”Fabricio was happy to accept what ultimately was a very lucrative offer, but this deal is not just a financial arrangement,” Werdum’s manager told MMAJunkie in 2015. “He was in Chechnya earlier this year, and he was treated like a king.”

Founded in 2015, the Akhmat MMA fight club consists of an MMA promotion and several training facilities throughout Chechnya and various other post-Soviet states. The fight club is sponsored by Kadyrov himself through his government’s budget and bears the name of Kadyrov’s father, Akhmad Kadyrov. Fighters who are signed to the fight club’s official roster are paid monthly stipends that cover medical expenses, training costs, and travel fees. Depending on the level of success achieved, fighters are also gifted with expensive cars and other ostentatious goods.

Asked why its UFC heavyweight champion would associate himself with a Chechen warlord and his MMA offshoot, UFC Vice President of Public Relations (at the time) Dave Sholler told me in a statement for Sports on Earth that “it is important to note that UFC fighters operate as independent business partners, not employees, and that subject to their contractual commitments to UFC they are free to conduct business and to participate in activities as they choose. We do expect, however, all fighters to be mindful that their actions reflect well on themselves, the sport and the UFC organization.”

Despite the outrage at the time, the UFC went on to sign Magomed Bibulatov, a Kadyrov-affiliated fighter who was personally sponsored by the Chechen leader, in 2017. At the time, Bibulatov was coming off three consecutive victories in the WFCA and was Kadyrov’s prized fighter and representative at the time. His signing signalled a gateway for other Kadyrov-affiliated fighters to enter the UFC over the coming years.

By 2018, the UFC had at least five Chechen fighters affiliated to Kadyrov on the roster, including Abdul-Kerim Edilov, Kadyrov’s cousin and a glorified babysitter for the dictator’s children who also reportedly threatened an HBO journalist in Chechnya. Edilov parted was with the promotion in 2019, though it should be noted that the UFC’s decision to release Edilov was not based on his dangerous affiliation or penchant for threatening journalists, but at his own request. It remains evidently clear that the UFC is happy to do business with fighters linked to Kadyrov’s promotion.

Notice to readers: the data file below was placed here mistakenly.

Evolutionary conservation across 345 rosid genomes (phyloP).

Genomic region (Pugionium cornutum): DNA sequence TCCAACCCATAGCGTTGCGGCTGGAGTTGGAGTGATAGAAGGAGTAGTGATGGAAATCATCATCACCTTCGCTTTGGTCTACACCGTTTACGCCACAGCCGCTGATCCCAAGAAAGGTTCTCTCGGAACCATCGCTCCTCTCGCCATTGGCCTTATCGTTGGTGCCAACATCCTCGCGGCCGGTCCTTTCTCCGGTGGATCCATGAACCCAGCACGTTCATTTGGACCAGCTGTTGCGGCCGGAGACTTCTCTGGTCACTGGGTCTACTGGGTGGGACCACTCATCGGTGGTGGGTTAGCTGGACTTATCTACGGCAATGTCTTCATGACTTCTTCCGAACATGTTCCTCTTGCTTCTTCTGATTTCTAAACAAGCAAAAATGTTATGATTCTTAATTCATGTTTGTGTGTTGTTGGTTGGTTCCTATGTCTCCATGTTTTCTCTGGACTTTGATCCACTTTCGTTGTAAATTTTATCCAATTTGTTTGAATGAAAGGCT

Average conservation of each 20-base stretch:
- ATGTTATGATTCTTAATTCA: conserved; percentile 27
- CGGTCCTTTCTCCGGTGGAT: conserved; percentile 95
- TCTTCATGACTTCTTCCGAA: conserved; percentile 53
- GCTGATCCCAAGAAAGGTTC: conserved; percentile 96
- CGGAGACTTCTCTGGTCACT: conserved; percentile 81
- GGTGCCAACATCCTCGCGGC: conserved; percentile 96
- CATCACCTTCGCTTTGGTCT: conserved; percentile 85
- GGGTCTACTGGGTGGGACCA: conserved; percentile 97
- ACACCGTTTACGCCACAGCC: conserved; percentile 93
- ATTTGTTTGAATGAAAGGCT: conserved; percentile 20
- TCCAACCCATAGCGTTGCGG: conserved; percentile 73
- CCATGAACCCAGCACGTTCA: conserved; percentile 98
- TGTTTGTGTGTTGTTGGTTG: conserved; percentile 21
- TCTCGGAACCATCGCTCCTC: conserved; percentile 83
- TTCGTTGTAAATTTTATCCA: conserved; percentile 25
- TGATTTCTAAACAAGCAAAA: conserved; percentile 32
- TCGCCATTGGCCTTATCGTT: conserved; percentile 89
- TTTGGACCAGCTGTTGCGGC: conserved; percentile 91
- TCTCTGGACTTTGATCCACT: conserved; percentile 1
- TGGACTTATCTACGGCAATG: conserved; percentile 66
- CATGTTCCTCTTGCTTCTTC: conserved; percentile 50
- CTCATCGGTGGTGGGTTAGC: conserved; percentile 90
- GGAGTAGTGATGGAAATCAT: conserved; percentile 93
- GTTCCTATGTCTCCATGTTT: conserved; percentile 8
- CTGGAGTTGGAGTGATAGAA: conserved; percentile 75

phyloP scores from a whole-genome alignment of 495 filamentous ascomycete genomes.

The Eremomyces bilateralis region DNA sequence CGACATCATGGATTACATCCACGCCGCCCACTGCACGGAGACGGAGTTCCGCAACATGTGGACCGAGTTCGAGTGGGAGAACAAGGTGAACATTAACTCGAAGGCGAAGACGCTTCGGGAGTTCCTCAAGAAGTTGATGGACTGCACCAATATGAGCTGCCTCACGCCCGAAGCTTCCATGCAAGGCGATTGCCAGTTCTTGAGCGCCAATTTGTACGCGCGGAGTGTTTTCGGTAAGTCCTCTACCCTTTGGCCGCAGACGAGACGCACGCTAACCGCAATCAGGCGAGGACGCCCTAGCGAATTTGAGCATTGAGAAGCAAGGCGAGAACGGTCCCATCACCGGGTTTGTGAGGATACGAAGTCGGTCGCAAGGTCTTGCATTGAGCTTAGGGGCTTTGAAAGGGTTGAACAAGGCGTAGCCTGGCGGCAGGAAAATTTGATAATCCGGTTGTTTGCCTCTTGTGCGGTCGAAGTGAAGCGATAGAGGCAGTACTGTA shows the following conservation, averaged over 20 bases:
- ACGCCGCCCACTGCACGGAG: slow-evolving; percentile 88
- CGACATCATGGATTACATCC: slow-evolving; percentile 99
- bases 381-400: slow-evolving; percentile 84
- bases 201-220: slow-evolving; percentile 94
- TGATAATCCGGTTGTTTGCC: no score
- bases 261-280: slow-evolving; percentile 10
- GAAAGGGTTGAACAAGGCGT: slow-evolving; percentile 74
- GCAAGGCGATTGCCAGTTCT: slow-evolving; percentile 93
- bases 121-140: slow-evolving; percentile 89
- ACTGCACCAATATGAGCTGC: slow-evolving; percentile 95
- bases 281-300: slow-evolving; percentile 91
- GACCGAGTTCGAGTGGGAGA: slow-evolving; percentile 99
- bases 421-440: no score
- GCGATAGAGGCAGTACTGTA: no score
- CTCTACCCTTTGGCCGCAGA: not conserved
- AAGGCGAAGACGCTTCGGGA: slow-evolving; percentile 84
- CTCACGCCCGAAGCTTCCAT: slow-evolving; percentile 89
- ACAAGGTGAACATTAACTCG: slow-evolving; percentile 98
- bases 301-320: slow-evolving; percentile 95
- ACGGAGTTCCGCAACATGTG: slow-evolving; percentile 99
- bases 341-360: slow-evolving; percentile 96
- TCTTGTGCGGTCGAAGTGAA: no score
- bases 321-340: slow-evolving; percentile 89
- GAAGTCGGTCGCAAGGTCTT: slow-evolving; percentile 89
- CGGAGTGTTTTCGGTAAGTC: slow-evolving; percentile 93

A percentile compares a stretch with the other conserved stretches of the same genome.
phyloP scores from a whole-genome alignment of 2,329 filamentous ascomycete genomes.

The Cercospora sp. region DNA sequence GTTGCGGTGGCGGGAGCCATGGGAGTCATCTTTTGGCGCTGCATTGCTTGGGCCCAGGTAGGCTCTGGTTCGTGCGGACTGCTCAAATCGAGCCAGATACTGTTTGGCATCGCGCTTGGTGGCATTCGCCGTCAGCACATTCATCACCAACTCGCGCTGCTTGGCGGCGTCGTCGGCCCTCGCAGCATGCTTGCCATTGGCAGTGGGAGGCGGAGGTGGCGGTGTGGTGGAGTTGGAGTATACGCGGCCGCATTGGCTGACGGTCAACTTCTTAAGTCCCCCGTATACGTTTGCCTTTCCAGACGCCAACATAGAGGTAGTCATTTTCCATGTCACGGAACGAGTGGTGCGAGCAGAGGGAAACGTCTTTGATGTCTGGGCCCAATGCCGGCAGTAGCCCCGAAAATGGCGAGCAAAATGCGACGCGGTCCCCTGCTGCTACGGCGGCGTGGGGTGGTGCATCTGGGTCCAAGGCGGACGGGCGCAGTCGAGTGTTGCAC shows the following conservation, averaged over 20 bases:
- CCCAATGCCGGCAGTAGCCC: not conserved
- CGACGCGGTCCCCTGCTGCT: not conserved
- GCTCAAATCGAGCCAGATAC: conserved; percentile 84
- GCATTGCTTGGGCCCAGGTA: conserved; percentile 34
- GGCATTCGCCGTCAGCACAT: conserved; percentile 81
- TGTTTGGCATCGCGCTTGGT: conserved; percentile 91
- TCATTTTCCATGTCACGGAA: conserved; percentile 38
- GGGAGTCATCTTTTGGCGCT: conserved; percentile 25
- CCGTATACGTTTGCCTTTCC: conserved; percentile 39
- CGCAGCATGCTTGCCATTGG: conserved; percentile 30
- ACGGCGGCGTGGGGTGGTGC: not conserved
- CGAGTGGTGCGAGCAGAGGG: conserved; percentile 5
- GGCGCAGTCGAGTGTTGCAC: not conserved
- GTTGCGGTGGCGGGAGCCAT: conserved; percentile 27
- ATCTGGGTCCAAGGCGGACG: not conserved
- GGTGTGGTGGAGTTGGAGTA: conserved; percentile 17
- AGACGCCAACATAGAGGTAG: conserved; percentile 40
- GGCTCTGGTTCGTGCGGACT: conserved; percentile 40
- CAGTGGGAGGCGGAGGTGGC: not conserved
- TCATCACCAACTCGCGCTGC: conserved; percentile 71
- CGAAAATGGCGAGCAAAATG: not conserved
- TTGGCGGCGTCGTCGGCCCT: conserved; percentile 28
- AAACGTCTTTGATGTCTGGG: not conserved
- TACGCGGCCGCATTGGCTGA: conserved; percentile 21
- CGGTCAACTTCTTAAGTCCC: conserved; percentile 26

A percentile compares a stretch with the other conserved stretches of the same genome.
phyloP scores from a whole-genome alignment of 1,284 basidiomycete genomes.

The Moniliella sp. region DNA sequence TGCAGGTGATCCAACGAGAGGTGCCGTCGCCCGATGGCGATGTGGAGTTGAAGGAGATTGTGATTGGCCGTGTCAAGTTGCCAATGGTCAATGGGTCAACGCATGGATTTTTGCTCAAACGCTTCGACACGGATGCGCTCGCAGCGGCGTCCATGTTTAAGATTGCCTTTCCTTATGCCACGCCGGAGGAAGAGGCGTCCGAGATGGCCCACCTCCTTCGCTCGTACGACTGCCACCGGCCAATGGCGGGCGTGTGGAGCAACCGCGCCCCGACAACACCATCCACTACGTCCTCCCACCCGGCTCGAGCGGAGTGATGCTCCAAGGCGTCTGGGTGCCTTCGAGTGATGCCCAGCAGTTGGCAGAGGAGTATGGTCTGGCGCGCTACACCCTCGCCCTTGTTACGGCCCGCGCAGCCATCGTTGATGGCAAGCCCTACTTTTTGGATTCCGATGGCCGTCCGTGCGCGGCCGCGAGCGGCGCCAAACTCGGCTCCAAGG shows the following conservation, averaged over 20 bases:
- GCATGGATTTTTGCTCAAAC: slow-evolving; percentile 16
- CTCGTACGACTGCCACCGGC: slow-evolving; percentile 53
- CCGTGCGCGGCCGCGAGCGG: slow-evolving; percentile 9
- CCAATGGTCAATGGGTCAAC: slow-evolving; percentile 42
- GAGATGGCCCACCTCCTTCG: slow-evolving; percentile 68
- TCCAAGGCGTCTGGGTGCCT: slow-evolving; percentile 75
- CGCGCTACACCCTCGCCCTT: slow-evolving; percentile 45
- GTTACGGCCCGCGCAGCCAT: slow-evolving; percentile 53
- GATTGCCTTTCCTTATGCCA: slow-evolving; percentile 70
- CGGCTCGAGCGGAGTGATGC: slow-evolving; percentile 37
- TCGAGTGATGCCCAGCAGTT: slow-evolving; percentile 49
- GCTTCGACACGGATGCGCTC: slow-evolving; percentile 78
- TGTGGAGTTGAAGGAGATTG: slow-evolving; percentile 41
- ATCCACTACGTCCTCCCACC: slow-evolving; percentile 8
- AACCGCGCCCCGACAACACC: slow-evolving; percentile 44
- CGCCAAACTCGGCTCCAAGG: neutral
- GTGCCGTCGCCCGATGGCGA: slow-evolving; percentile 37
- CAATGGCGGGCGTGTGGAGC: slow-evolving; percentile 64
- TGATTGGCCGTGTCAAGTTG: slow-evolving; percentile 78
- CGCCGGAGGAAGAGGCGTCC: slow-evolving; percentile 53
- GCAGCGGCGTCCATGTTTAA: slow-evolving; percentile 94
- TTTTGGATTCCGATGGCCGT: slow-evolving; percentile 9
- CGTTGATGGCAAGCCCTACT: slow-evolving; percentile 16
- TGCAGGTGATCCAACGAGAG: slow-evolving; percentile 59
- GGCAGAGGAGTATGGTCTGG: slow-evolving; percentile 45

UFC matchmaker Sean Shelby posing alongside US-sanctioned AbuZayed Vismuradov

The current UFC roster still has a handful of Kadyrov-affiliated fighters, including Said Nurmagomedov, Magomed Ankalaev, and Liana Jojua. There is also reason to believe that Kadyrov’s MMA fight club is on good terms with the UFC’s matchmakers. AbuZayed Vismuradov – Kadyrov’s most trusted commander and the person responsible for running his MMA promotion – posed for a picture with UFC matchmaker Sean Shelby. The picture, which was posted on the Akhmat MMA fight club social media pages, carried a caption claiming that the UFC and Akhmat MMA had reached a new agreement to continue signing fighters from the Chechen club

The promotion has also welcomed Kadyrov at their events on two separate occasions, dating back to the UFC’s inaugural show in Moscow in 2018. Kadyrov attended the UFC Russia show on September 15, 2018, surrounded by some of his most loyal henchmen, one of whom has been accused of torture and another of plotting an assassination.

The following year, the UFC returned to Abu Dhabi for the first time in five year with a pay-per-view show headlined by Khabib Nurmagomedov and Dustin Poirier. And despite the UFC’s attempt to keep Kadyrov off the official broadcast, the dictator still made an on-screen cameo seated in the front row of the event alongside the UAE’s Minister of Culture, Youth, and Social Development, Sheikh Nahyan bin Mubarak Al Nahyan.

Despite the UFC’s continued affiliation with Kadyrov, the promotion has taken every possible measure to ignore any questions of requests for comment regarding their ongoing relationship with the menacing dictator.